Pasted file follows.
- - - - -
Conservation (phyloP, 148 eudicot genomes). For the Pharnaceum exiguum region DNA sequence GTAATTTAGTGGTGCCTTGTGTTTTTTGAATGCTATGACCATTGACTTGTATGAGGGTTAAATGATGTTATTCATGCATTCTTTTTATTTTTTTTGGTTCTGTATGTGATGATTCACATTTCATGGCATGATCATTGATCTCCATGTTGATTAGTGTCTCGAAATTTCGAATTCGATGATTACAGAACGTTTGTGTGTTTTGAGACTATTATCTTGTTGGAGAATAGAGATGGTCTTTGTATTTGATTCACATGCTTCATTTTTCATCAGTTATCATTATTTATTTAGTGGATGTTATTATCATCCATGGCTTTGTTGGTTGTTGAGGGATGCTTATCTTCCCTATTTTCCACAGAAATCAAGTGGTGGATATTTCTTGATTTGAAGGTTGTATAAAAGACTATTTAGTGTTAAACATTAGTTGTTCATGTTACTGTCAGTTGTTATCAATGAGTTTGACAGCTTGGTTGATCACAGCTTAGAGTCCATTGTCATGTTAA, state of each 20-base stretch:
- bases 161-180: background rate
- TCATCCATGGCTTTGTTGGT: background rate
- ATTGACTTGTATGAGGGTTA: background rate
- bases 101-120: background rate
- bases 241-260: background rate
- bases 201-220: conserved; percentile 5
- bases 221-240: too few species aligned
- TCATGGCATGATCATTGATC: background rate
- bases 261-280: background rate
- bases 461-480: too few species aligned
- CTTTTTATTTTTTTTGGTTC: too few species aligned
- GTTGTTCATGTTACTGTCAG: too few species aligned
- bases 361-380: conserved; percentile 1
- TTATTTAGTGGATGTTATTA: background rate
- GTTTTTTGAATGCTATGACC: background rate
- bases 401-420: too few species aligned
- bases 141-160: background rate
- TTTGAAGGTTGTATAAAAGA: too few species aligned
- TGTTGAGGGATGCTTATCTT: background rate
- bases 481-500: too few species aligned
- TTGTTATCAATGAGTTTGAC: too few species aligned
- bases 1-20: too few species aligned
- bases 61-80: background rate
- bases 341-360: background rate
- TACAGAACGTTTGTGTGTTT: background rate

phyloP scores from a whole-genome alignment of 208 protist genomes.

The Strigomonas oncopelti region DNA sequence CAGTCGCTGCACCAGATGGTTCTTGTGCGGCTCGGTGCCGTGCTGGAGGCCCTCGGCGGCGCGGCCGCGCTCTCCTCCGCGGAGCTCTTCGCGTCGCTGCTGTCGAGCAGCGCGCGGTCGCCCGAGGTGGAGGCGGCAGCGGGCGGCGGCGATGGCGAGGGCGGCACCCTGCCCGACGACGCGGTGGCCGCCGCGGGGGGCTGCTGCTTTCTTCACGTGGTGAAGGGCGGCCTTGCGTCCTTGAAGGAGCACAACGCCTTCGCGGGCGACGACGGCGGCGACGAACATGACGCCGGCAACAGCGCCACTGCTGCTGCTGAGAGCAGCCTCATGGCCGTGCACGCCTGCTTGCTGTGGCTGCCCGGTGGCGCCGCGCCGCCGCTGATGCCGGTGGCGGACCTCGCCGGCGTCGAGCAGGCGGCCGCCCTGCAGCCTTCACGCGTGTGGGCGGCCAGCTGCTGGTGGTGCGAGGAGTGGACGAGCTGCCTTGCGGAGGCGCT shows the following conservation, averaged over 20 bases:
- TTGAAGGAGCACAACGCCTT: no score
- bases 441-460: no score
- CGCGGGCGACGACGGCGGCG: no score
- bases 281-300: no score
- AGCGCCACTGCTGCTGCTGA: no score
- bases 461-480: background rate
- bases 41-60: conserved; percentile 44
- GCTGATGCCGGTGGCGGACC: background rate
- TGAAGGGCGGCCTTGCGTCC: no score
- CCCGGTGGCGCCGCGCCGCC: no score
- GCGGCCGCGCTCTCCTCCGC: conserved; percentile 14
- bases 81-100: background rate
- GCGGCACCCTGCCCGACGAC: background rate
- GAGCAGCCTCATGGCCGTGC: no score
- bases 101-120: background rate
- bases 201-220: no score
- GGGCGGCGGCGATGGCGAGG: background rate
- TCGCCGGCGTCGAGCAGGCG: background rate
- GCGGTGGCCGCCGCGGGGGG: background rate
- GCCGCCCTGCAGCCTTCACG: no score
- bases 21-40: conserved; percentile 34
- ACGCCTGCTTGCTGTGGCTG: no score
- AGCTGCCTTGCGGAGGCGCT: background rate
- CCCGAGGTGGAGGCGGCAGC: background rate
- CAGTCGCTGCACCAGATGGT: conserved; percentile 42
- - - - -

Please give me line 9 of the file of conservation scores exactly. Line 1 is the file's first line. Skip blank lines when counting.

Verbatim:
- TCATGGCATGATCATTGATC: background rate